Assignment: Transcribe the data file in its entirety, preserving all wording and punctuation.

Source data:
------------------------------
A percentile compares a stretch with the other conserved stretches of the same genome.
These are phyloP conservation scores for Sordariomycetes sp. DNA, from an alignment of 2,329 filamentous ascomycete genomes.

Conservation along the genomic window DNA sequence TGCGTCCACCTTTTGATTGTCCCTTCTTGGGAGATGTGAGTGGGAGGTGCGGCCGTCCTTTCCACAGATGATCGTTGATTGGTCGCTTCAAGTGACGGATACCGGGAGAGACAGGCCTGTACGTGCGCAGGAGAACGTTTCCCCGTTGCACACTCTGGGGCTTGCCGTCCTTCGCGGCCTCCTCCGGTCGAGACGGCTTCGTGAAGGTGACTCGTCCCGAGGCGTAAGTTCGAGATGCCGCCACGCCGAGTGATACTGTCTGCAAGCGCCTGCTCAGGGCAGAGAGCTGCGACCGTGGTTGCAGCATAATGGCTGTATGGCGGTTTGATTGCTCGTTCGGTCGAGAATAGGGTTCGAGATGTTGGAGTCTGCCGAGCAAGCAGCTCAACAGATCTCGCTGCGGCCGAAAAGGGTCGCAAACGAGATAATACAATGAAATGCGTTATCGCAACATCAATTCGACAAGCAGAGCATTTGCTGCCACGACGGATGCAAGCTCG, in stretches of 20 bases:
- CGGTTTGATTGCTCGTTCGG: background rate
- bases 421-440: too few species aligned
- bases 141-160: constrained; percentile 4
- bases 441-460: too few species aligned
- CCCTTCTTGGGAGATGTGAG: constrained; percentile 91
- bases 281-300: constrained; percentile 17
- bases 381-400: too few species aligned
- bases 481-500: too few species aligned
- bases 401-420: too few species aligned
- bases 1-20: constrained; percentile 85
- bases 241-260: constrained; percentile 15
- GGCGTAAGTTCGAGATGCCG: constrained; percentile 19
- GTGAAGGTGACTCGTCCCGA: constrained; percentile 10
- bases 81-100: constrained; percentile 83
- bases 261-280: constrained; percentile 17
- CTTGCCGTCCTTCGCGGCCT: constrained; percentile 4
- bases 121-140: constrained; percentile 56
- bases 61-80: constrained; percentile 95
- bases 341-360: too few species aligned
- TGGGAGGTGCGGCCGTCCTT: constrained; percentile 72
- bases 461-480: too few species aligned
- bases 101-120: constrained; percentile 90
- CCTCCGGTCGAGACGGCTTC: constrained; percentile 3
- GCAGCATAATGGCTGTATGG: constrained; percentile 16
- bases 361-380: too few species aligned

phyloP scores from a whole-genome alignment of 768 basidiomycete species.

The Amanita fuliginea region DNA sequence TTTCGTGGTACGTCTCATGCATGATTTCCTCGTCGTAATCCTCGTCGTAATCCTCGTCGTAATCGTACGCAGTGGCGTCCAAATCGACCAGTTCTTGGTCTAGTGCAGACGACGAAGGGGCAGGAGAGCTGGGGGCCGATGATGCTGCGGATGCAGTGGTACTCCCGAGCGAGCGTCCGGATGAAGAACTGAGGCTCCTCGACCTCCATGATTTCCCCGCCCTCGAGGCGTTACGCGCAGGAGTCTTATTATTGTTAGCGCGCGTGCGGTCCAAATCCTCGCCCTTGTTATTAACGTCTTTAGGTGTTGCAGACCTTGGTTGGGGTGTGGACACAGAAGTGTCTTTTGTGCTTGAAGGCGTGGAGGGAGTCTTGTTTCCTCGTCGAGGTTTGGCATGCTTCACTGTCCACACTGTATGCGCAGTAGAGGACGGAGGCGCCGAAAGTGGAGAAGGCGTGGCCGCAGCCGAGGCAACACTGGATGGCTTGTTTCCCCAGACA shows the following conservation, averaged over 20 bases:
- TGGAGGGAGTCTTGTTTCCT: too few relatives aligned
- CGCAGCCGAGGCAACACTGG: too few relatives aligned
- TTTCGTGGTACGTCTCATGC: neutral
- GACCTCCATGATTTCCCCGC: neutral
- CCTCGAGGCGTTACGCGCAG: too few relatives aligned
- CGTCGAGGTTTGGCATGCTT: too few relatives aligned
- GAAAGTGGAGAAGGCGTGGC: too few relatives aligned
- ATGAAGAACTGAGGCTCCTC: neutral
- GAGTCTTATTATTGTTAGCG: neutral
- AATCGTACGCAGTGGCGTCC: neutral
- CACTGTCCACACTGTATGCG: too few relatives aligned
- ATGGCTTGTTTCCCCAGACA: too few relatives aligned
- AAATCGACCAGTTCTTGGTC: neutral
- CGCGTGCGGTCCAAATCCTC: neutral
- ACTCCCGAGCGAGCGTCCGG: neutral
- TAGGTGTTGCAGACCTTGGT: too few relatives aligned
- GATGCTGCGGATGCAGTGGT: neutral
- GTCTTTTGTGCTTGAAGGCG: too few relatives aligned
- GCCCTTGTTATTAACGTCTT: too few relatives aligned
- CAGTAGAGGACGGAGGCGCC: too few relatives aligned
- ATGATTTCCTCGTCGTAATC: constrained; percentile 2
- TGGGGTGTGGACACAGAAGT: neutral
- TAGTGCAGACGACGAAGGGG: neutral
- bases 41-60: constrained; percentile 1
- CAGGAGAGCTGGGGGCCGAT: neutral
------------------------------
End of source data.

A percentile compares a stretch with the other conserved stretches of the same genome.
These are phyloP conservation scores for Sordariomycetes sp. DNA, from an alignment of 2,329 filamentous ascomycete genomes.

Conservation along the genomic window DNA sequence TGCGTCCACCTTTTGATTGTCCCTTCTTGGGAGATGTGAGTGGGAGGTGCGGCCGTCCTTTCCACAGATGATCGTTGATTGGTCGCTTCAAGTGACGGATACCGGGAGAGACAGGCCTGTACGTGCGCAGGAGAACGTTTCCCCGTTGCACACTCTGGGGCTTGCCGTCCTTCGCGGCCTCCTCCGGTCGAGACGGCTTCGTGAAGGTGACTCGTCCCGAGGCGTAAGTTCGAGATGCCGCCACGCCGAGTGATACTGTCTGCAAGCGCCTGCTCAGGGCAGAGAGCTGCGACCGTGGTTGCAGCATAATGGCTGTATGGCGGTTTGATTGCTCGTTCGGTCGAGAATAGGGTTCGAGATGTTGGAGTCTGCCGAGCAAGCAGCTCAACAGATCTCGCTGCGGCCGAAAAGGGTCGCAAACGAGATAATACAATGAAATGCGTTATCGCAACATCAATTCGACAAGCAGAGCATTTGCTGCCACGACGGATGCAAGCTCG, in stretches of 20 bases:
- CGGTTTGATTGCTCGTTCGG: background rate
- bases 421-440: too few species aligned
- bases 141-160: constrained; percentile 4
- bases 441-460: too few species aligned
- CCCTTCTTGGGAGATGTGAG: constrained; percentile 91
- bases 281-300: constrained; percentile 17
- bases 381-400: too few species aligned
- bases 481-500: too few species aligned
- bases 401-420: too few species aligned
- bases 1-20: constrained; percentile 85
- bases 241-260: constrained; percentile 15
- GGCGTAAGTTCGAGATGCCG: constrained; percentile 19
- GTGAAGGTGACTCGTCCCGA: constrained; percentile 10
- bases 81-100: constrained; percentile 83
- bases 261-280: constrained; percentile 17
- CTTGCCGTCCTTCGCGGCCT: constrained; percentile 4
- bases 121-140: constrained; percentile 56
- bases 61-80: constrained; percentile 95
- bases 341-360: too few species aligned
- TGGGAGGTGCGGCCGTCCTT: constrained; percentile 72
- bases 461-480: too few species aligned
- bases 101-120: constrained; percentile 90
- CCTCCGGTCGAGACGGCTTC: constrained; percentile 3
- GCAGCATAATGGCTGTATGG: constrained; percentile 16
- bases 361-380: too few species aligned

phyloP scores from a whole-genome alignment of 768 basidiomycete species.

The Amanita fuliginea region DNA sequence TTTCGTGGTACGTCTCATGCATGATTTCCTCGTCGTAATCCTCGTCGTAATCCTCGTCGTAATCGTACGCAGTGGCGTCCAAATCGACCAGTTCTTGGTCTAGTGCAGACGACGAAGGGGCAGGAGAGCTGGGGGCCGATGATGCTGCGGATGCAGTGGTACTCCCGAGCGAGCGTCCGGATGAAGAACTGAGGCTCCTCGACCTCCATGATTTCCCCGCCCTCGAGGCGTTACGCGCAGGAGTCTTATTATTGTTAGCGCGCGTGCGGTCCAAATCCTCGCCCTTGTTATTAACGTCTTTAGGTGTTGCAGACCTTGGTTGGGGTGTGGACACAGAAGTGTCTTTTGTGCTTGAAGGCGTGGAGGGAGTCTTGTTTCCTCGTCGAGGTTTGGCATGCTTCACTGTCCACACTGTATGCGCAGTAGAGGACGGAGGCGCCGAAAGTGGAGAAGGCGTGGCCGCAGCCGAGGCAACACTGGATGGCTTGTTTCCCCAGACA shows the following conservation, averaged over 20 bases:
- TGGAGGGAGTCTTGTTTCCT: too few relatives aligned
- CGCAGCCGAGGCAACACTGG: too few relatives aligned
- TTTCGTGGTACGTCTCATGC: neutral
- GACCTCCATGATTTCCCCGC: neutral
- CCTCGAGGCGTTACGCGCAG: too few relatives aligned
- CGTCGAGGTTTGGCATGCTT: too few relatives aligned
- GAAAGTGGAGAAGGCGTGGC: too few relatives aligned
- ATGAAGAACTGAGGCTCCTC: neutral
- GAGTCTTATTATTGTTAGCG: neutral
- AATCGTACGCAGTGGCGTCC: neutral
- CACTGTCCACACTGTATGCG: too few relatives aligned
- ATGGCTTGTTTCCCCAGACA: too few relatives aligned
- AAATCGACCAGTTCTTGGTC: neutral
- CGCGTGCGGTCCAAATCCTC: neutral
- ACTCCCGAGCGAGCGTCCGG: neutral
- TAGGTGTTGCAGACCTTGGT: too few relatives aligned
- GATGCTGCGGATGCAGTGGT: neutral
- GTCTTTTGTGCTTGAAGGCG: too few relatives aligned
- GCCCTTGTTATTAACGTCTT: too few relatives aligned
- CAGTAGAGGACGGAGGCGCC: too few relatives aligned
- ATGATTTCCTCGTCGTAATC: constrained; percentile 2
- TGGGGTGTGGACACAGAAGT: neutral
- TAGTGCAGACGACGAAGGGG: neutral
- bases 41-60: constrained; percentile 1
- CAGGAGAGCTGGGGGCCGAT: neutral